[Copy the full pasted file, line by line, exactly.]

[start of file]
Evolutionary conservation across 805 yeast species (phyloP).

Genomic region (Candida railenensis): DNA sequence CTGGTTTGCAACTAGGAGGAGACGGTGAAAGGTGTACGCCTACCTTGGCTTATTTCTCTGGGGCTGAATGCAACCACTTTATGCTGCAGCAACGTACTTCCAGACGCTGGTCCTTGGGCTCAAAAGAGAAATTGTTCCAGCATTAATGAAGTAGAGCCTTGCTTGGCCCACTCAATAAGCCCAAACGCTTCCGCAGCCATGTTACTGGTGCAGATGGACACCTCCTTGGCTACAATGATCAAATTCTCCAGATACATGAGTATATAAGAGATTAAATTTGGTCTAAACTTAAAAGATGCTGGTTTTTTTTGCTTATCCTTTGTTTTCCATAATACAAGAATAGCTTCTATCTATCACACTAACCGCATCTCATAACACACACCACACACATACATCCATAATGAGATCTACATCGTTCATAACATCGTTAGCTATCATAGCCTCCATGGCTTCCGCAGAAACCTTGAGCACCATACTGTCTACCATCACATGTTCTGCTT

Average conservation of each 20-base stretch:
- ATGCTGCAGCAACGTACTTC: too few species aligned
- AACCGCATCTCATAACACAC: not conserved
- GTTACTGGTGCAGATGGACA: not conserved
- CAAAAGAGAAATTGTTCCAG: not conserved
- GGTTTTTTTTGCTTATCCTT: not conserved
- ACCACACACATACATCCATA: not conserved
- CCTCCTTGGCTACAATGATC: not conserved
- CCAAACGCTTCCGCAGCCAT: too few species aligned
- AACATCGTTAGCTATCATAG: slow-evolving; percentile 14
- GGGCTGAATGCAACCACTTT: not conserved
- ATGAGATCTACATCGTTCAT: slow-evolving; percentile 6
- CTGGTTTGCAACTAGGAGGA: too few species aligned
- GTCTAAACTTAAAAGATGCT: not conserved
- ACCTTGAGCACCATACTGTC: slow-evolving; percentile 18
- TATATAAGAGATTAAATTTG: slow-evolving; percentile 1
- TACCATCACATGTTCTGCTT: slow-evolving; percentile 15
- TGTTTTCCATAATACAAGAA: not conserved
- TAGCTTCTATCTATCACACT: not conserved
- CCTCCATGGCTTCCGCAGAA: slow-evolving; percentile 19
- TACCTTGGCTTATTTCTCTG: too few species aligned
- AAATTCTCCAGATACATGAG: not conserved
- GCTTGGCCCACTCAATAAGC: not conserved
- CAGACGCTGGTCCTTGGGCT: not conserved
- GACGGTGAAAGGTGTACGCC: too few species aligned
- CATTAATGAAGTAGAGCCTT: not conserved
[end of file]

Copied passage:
Evolutionary conservation across 805 yeast species (phyloP).

Genomic region (Candida railenensis): DNA sequence CTGGTTTGCAACTAGGAGGAGACGGTGAAAGGTGTACGCCTACCTTGGCTTATTTCTCTGGGGCTGAATGCAACCACTTTATGCTGCAGCAACGTACTTCCAGACGCTGGTCCTTGGGCTCAAAAGAGAAATTGTTCCAGCATTAATGAAGTAGAGCCTTGCTTGGCCCACTCAATAAGCCCAAACGCTTCCGCAGCCATGTTACTGGTGCAGATGGACACCTCCTTGGCTACAATGATCAAATTCTCCAGATACATGAGTATATAAGAGATTAAATTTGGTCTAAACTTAAAAGATGCTGGTTTTTTTTGCTTATCCTTTGTTTTCCATAATACAAGAATAGCTTCTATCTATCACACTAACCGCATCTCATAACACACACCACACACATACATCCATAATGAGATCTACATCGTTCATAACATCGTTAGCTATCATAGCCTCCATGGCTTCCGCAGAAACCTTGAGCACCATACTGTCTACCATCACATGTTCTGCTT

Average conservation of each 20-base stretch:
- ATGCTGCAGCAACGTACTTC: too few species aligned
- AACCGCATCTCATAACACAC: not conserved
- GTTACTGGTGCAGATGGACA: not conserved
- CAAAAGAGAAATTGTTCCAG: not conserved
- GGTTTTTTTTGCTTATCCTT: not conserved
- ACCACACACATACATCCATA: not conserved
- CCTCCTTGGCTACAATGATC: not conserved
- CCAAACGCTTCCGCAGCCAT: too few species aligned
- AACATCGTTAGCTATCATAG: slow-evolving; percentile 14
- GGGCTGAATGCAACCACTTT: not conserved
- ATGAGATCTACATCGTTCAT: slow-evolving; percentile 6
- CTGGTTTGCAACTAGGAGGA: too few species aligned
- GTCTAAACTTAAAAGATGCT: not conserved
- ACCTTGAGCACCATACTGTC: slow-evolving; percentile 18
- TATATAAGAGATTAAATTTG: slow-evolving; percentile 1
- TACCATCACATGTTCTGCTT: slow-evolving; percentile 15
- TGTTTTCCATAATACAAGAA: not conserved
- TAGCTTCTATCTATCACACT: not conserved
- CCTCCATGGCTTCCGCAGAA: slow-evolving; percentile 19
- TACCTTGGCTTATTTCTCTG: too few species aligned
- AAATTCTCCAGATACATGAG: not conserved
- GCTTGGCCCACTCAATAAGC: not conserved
- CAGACGCTGGTCCTTGGGCT: not conserved
- GACGGTGAAAGGTGTACGCC: too few species aligned
- CATTAATGAAGTAGAGCCTT: not conserved